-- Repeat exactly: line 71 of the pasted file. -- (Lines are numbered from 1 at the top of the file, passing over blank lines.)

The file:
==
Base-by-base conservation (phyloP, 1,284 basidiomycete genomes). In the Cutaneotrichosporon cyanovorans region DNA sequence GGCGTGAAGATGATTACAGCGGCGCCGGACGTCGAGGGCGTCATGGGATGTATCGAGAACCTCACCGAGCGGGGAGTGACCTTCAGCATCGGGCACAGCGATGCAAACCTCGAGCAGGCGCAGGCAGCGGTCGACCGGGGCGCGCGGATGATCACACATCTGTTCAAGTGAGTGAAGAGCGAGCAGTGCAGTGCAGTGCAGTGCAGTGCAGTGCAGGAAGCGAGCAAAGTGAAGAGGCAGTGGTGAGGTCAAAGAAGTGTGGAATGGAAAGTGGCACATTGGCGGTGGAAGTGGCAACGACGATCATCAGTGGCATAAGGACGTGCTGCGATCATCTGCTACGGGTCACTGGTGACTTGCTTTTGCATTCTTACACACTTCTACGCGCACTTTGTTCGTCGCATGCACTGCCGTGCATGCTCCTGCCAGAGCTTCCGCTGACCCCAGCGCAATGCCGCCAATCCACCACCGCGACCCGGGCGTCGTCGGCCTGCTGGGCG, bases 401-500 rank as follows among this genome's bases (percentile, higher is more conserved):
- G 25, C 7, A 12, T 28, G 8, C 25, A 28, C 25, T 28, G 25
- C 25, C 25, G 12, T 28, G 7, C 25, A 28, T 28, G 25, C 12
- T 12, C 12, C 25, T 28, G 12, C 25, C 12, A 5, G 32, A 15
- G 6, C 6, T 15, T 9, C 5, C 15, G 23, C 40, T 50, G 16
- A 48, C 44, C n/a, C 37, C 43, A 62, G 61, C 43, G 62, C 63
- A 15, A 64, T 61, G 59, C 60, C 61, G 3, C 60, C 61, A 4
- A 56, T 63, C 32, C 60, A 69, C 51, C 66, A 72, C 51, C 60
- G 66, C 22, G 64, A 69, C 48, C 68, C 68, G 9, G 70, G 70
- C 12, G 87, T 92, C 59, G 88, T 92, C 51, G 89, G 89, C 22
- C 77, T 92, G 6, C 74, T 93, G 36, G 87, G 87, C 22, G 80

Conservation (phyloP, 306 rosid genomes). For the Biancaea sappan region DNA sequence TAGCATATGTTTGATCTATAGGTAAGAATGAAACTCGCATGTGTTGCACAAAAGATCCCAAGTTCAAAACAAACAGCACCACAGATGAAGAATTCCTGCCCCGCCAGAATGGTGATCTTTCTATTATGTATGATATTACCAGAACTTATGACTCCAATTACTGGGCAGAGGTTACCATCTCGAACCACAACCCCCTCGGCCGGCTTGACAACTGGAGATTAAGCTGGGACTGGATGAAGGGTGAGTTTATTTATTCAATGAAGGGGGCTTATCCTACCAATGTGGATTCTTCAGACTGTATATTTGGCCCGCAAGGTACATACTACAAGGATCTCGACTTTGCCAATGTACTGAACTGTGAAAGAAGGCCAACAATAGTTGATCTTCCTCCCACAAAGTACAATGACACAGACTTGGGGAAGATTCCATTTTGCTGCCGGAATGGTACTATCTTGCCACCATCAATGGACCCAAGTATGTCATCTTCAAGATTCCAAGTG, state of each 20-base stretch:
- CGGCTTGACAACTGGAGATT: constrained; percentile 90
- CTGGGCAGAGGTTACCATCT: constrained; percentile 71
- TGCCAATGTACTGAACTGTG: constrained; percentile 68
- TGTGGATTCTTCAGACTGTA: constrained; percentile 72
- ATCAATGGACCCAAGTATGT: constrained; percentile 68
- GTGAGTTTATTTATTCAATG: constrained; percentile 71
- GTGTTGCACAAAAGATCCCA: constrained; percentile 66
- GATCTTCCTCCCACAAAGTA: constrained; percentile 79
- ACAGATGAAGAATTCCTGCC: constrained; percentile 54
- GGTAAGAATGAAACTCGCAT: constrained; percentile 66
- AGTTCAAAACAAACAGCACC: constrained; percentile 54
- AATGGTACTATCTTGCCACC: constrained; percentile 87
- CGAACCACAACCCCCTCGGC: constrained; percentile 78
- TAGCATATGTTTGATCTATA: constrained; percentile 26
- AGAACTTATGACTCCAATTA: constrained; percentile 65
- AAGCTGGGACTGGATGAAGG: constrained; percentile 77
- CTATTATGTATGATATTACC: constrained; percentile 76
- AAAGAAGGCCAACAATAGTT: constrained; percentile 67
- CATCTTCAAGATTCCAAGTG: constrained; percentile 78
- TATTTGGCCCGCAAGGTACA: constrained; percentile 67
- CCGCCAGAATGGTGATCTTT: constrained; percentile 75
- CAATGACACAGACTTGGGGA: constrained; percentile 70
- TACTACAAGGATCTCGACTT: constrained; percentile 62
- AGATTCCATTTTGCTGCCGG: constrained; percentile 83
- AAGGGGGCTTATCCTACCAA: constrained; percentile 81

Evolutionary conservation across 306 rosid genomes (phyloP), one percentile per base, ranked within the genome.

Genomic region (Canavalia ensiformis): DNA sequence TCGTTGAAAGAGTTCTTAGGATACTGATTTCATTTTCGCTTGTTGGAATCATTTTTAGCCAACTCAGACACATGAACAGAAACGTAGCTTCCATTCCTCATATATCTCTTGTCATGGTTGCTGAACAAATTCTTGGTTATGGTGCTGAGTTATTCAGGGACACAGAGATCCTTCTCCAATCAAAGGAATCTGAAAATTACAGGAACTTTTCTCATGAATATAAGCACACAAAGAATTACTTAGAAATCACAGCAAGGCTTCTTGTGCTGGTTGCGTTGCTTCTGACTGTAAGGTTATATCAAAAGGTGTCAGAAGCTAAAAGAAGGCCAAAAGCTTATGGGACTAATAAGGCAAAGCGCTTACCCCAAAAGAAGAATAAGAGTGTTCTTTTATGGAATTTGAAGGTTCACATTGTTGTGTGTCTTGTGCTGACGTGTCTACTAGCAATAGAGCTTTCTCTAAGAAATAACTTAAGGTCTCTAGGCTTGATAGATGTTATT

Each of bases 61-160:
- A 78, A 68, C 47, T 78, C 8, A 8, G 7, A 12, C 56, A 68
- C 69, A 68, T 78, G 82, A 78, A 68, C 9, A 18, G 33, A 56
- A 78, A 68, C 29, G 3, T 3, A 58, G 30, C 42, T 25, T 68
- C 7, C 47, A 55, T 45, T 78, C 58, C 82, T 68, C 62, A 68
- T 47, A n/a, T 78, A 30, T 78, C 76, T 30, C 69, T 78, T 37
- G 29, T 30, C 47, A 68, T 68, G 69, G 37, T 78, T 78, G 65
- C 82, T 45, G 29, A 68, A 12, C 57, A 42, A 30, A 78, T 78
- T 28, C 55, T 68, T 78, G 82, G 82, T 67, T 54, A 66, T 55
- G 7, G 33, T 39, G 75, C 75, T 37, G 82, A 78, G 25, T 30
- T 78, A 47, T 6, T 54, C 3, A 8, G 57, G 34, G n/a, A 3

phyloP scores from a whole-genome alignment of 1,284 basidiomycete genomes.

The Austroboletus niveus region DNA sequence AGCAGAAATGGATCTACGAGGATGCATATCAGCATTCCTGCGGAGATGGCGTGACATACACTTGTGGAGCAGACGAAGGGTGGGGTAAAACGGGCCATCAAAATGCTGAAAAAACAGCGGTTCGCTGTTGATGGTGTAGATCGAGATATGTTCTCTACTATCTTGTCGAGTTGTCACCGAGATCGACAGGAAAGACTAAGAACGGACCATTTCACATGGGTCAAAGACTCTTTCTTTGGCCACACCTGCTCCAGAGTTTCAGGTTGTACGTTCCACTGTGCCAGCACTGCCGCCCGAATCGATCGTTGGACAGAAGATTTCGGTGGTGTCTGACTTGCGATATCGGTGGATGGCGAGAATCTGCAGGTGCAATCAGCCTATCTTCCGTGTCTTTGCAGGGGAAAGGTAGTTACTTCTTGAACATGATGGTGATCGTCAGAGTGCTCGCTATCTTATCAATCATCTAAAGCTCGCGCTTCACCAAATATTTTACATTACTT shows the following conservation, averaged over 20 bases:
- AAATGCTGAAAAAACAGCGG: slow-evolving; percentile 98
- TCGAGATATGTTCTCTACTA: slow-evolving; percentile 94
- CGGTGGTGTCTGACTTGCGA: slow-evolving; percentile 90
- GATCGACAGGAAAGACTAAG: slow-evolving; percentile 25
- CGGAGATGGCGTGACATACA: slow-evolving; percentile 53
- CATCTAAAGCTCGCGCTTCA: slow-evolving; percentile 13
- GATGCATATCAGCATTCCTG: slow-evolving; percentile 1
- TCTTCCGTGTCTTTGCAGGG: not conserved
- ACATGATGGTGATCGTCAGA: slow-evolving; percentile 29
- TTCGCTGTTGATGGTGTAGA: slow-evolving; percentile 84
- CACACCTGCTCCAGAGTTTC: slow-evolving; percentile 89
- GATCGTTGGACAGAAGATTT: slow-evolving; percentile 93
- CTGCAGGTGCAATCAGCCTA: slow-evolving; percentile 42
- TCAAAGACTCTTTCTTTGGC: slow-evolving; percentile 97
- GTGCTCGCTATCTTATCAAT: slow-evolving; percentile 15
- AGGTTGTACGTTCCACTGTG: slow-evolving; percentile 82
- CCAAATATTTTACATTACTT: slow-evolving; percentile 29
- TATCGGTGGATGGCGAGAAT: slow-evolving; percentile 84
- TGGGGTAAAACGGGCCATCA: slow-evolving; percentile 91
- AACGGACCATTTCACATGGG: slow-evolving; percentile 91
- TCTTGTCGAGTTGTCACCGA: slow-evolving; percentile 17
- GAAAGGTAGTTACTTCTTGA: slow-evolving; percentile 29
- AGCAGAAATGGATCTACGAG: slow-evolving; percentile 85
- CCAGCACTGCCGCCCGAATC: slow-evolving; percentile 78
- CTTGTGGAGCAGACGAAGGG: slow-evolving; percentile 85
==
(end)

- TGGGGTAAAACGGGCCATCA: slow-evolving; percentile 91